My mom likes to tell two stories from my childhood that are illustrative of my fastidiousness. Both relate to food. In the first, we are at a local diner with my aunt. My aunt eats one of my french fries. I am affronted; I demand that she give it back. Of course, she can’t. In the second story, a different aunt is making me a peanut butter and jelly sandwich. She spreads the peanut butter on the bread. Then she spreads the jam on the other piece of bread. Then I FREAK OUT. I tell her that she is making it wrong, that is not how my mom makes it, you are supposed to put the jam on top of the peanut butter.
Many years later, my older sister Laurie tells me that our niece Caitlin, my sister Erica’s daughter, “puts her in mind of” me. I say that I don’t see it.
But a few days later, during the same visit to Michigan, I spend the afternoon with Erica’s kids. They are watching me while I make peanut butter and jelly sandwiches (I tried to make them eat something healthy, truly I did, but they insisted and I cracked). Anyway, so I am spreading the peanut butter on the bread. Then I am spreading jam on top of the peanut butter. And then Caitlin FREAKS OUT. “Ewwwwww! You’re putting the jam ON TOP OF the peanut butter? That’s gross!” I hear in her voice the particular tightness that comes with the frustration of strong aversion. She tells me I’m not supposed to make it like that; that’s not how her mom makes it; that’s gross (again) and she doesn’t want to eat it. I say, “Okay, Haylee can eat this one.” Haylee says that’s gross and she doesn’t want to eat it, and can I make hers the right way?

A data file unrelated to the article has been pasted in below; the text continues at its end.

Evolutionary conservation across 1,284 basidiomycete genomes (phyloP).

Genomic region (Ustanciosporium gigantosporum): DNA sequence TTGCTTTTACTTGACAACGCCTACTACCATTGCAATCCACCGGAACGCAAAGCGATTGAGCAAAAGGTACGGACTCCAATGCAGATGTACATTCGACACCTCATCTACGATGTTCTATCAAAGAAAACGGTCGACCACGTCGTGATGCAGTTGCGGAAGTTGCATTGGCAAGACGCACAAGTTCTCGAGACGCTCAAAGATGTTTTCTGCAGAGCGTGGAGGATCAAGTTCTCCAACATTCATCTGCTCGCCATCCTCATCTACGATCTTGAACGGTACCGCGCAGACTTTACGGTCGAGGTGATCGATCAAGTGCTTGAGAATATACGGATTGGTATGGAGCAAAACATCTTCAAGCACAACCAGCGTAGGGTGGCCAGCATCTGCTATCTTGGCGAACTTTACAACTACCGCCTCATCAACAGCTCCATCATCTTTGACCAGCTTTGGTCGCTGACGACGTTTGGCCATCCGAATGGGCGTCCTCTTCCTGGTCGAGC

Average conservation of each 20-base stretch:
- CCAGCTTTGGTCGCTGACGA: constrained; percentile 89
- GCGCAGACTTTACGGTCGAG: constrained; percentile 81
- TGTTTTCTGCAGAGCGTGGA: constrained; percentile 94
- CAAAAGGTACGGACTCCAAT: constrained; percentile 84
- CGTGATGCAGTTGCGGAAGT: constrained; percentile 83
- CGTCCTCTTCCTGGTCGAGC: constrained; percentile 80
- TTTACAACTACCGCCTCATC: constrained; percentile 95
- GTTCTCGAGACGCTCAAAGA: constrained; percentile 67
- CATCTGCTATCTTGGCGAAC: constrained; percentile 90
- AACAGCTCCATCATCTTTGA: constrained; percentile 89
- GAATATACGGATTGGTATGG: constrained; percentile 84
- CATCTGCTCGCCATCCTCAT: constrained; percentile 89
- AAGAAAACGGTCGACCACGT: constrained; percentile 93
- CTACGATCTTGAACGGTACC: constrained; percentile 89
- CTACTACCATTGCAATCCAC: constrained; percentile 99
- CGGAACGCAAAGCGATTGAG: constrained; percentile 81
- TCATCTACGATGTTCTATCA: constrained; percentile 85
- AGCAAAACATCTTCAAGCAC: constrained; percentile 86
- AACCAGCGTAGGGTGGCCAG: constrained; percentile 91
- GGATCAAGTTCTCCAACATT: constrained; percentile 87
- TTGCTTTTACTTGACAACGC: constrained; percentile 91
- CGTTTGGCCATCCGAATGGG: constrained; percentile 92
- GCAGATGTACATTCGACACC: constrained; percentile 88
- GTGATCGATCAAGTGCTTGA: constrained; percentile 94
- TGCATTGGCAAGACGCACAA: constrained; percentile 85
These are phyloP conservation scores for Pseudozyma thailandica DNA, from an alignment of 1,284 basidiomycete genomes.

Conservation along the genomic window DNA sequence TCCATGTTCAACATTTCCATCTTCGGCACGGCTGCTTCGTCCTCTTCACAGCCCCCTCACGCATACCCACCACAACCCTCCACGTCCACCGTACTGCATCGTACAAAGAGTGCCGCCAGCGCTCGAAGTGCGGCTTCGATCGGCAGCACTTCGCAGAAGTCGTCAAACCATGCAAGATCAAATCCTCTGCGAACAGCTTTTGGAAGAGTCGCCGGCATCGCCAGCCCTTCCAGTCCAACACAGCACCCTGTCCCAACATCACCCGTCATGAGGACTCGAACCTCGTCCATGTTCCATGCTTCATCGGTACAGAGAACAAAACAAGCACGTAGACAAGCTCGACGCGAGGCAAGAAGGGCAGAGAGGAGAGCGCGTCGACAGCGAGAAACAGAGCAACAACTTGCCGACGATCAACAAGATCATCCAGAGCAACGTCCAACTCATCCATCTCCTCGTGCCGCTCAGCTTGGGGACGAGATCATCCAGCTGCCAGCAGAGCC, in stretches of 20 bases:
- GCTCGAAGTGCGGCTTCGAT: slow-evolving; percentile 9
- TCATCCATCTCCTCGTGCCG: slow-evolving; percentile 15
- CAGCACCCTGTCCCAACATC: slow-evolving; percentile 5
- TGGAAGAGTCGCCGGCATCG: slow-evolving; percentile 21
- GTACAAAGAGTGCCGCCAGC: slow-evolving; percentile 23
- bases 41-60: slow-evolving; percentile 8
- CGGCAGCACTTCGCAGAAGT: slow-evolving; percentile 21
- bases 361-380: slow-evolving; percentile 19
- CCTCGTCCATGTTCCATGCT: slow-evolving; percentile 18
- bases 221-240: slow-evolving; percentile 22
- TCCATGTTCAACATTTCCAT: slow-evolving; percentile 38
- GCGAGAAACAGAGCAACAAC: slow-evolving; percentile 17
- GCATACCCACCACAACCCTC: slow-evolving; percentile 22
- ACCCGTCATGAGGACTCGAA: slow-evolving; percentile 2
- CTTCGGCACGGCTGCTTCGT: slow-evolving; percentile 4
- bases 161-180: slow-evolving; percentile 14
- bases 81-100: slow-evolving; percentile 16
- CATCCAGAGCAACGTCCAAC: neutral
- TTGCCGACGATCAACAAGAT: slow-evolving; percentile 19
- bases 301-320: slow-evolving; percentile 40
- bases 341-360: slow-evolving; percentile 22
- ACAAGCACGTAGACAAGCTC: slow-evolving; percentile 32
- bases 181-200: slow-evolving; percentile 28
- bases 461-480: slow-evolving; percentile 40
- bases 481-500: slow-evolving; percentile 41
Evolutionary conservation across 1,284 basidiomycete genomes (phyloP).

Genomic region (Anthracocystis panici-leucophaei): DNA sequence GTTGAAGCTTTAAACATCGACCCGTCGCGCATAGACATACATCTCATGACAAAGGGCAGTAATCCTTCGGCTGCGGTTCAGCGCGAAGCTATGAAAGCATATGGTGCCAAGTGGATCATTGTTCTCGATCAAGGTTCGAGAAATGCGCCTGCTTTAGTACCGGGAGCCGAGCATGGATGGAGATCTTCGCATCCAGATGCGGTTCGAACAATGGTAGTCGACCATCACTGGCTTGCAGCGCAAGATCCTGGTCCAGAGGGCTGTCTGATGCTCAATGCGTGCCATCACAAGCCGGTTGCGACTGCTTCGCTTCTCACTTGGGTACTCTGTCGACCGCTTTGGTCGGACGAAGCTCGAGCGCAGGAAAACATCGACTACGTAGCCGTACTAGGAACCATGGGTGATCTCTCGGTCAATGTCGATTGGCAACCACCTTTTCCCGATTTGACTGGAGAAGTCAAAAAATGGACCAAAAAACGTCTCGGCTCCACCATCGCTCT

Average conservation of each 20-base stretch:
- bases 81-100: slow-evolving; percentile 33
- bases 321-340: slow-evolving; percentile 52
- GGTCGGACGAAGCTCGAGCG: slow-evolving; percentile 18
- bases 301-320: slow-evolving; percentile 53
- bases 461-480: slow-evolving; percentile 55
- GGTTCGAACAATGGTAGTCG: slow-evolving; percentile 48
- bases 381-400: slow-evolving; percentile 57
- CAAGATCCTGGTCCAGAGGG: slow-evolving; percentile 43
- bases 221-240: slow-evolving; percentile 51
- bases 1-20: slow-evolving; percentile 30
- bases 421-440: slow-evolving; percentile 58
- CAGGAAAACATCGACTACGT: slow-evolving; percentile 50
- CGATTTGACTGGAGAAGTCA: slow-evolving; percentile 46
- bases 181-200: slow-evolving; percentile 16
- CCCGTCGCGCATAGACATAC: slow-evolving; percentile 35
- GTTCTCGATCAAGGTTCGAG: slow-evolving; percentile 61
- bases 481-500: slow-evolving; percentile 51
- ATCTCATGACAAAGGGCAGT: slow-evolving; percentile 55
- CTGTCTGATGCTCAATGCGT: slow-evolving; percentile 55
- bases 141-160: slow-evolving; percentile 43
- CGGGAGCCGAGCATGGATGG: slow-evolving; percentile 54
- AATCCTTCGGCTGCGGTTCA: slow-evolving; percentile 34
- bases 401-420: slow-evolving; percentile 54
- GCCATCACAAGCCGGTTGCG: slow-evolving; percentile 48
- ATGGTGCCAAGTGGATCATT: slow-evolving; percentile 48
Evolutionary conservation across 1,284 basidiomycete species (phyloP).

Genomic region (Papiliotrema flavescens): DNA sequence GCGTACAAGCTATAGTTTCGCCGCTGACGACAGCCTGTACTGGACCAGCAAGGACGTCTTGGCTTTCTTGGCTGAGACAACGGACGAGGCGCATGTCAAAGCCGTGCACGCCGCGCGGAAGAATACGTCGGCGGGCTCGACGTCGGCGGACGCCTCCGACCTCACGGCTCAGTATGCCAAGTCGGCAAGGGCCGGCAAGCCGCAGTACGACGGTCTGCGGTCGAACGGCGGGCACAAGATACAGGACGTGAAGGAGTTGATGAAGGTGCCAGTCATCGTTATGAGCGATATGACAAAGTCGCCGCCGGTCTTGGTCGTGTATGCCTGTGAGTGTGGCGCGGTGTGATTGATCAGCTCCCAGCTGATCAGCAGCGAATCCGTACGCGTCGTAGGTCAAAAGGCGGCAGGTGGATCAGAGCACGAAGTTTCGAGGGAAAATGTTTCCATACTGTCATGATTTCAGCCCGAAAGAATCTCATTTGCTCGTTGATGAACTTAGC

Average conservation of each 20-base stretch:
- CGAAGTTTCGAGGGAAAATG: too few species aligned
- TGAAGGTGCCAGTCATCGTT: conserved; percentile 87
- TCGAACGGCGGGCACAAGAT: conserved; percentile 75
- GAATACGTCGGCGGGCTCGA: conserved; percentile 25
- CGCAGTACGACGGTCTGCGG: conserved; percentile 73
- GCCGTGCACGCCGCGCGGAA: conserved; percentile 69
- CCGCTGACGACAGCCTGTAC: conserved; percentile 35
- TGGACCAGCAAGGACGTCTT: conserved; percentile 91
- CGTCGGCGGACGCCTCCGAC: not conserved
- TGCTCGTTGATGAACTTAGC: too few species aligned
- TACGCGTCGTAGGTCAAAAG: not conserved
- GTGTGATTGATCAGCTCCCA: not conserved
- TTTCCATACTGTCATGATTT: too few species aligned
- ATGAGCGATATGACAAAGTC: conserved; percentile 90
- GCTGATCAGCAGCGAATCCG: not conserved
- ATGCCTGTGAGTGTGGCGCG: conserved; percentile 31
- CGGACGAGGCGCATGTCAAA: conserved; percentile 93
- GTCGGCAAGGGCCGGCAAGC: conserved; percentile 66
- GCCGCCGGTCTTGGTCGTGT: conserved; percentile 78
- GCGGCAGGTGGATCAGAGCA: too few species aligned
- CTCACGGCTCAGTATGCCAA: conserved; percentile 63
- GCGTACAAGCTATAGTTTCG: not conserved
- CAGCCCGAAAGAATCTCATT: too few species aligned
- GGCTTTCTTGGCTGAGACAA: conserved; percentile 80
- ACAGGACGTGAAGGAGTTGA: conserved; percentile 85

I decide to be egalitarian, and I make all of the sandwiches my way, explaining that sometimes people do things differently from the way that we like to do them ourselves, but that doesn’t mean it’s wrong. I tell them that they just need to get used to the fact that people are different and do things differently and sometimes it will seem uncomfortable, etc., etc. I cannot pass up an opportunity to lecture little kids, apparently. I give them their sandwiches; they eat them. Then they run off to play.